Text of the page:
What I Thought I Knew

I thought I knew it all when I was in my 20s. I thought wrong.

It's astonishing now to think back and recall myself in my 20s, and kind of mortifying, too. Because I thought I knew a lot back then. And I was absolutely right about some things. Two plus two, it turns out, does equal four. I was all over that one. But here are some theories I once believed to be true, and I'd walk around and say them out loud with certainty to anyone who would listen. Be happy you didn't know me.

People don't change.

I'm not quite sure why I was so resolved on this unforgiving axiom. Perhaps it was just a way of saying that I had no intention of changing. By believing that people don't change, I was denying myself and others the opportunity to learn from mistakes, to break old patterns through self-honesty and analysis, and to grow up. It will probably surprise no one to learn that this is what I thought before I went to therapy.

Women are better than men.

Well, there was some support for this one, especially when I was younger. In those days, I believed in sisterhood, thought most men were simple and transparent beings, and was convinced that letting sexual attraction guide your actions (as it seemed to me all men did) was a mark of poor character.

I still count myself as a feminist, but as the years passed, something opened up inside me. I came to understand that women are not the sole carriers of burden in this world. Men have their own struggles and vulnerabilities, strengths and weaknesses, and possess qualities that are admirable and annoying, just like she-folk. I do believe there are gender differences but that doesn't mean Mars is bad and Venus is awesome. It means we can learn from each other and, if our sexual orientation dictates, we can come together and grow. When it came to men, I used to focus only on the bad. Now I get it. This was just another way that enabled me to feel like a victim.

If my friends would only listen to me, they'd be happy.

This was a good one, because I wasn't happy. Yet somehow I was convinced I possessed the wisdom and insight to solve everyone else's shit. I didn't grasp that being in your twenties is the age-appropriate time to make mistakes, to learn about yourself and develop emotionally. Come to think of it, every decade should be like this. Let's not stop until we die.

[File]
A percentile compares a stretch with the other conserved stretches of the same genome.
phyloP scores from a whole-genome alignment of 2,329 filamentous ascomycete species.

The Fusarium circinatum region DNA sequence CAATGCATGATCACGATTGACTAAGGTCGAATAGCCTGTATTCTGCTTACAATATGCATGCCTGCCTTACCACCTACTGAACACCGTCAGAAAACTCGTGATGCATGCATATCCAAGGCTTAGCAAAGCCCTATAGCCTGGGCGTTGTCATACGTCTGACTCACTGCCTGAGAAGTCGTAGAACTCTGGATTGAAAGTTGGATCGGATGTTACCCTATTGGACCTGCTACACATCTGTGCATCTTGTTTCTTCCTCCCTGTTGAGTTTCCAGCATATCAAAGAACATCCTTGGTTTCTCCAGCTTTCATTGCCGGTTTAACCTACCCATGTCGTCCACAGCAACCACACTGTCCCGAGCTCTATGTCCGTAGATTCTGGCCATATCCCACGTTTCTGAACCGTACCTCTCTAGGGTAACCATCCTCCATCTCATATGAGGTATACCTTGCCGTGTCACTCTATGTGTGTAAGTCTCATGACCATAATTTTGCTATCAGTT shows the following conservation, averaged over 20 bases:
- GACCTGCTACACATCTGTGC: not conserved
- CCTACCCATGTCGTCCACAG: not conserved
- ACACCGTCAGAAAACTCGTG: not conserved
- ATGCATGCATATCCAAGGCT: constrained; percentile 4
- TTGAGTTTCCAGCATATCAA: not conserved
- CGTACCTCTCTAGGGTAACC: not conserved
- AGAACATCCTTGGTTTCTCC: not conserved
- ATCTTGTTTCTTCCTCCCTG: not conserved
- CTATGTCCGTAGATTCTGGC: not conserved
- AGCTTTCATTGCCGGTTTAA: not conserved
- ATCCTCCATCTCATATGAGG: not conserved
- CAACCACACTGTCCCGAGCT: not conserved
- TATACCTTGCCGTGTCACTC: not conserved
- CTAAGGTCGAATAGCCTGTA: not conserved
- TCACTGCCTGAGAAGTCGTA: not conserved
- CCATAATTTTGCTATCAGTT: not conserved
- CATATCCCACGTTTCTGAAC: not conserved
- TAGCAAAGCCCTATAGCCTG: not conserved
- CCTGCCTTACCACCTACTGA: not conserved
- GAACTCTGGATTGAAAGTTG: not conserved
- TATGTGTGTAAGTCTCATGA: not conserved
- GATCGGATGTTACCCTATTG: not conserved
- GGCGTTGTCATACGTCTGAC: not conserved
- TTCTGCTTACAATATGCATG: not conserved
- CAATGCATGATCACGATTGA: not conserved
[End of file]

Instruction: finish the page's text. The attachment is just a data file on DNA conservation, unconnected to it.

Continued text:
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Socialism is evil.

I'll take only partial responsibility for this delusion, and blame the rest on having been a child of the '80s. I never stopped to think that public schools and Medicare are socialist institutions, and I certainly never noticed that the United States was the only wealthy, western country that didn't provide health care for all its citizens. I'm happy I grew out of this one. Why didn't everyone else?

I'm old!

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Oh silly, twentysomething me!

I can't relax and let go unless there's absolutely nothing worrying me.

What interesting expectations I had in those days. I imagined that life would provide me with times and spaces where everything would be perfect, and imagined that feeling good was reserved for those blissful moments. That kind of thinking led to sentences like this: "If only this would happen, I could be happy." Of course, if this happened, then that came along to replace it.

I learned that life is messy. By expecting it not to be, I was in a constant state of unhappiness and dissatisfaction. When I figured out that life offers good and bad and accepted that it's all part of the fabric of being, I found that I could relax and let go whenever I gave myself the space to do so. The perfect circumstances don't bring peace. Surrendering to where you are at any given moment — that brings peace.

Life's unfair and that's terrible.

Life is unfair. See above, about surrendering to where you are ...

Sadly, I could easily write a part II and III to this essay. There is so much I thought I knew. Makes me wonder what I'll think of myself in twenty years.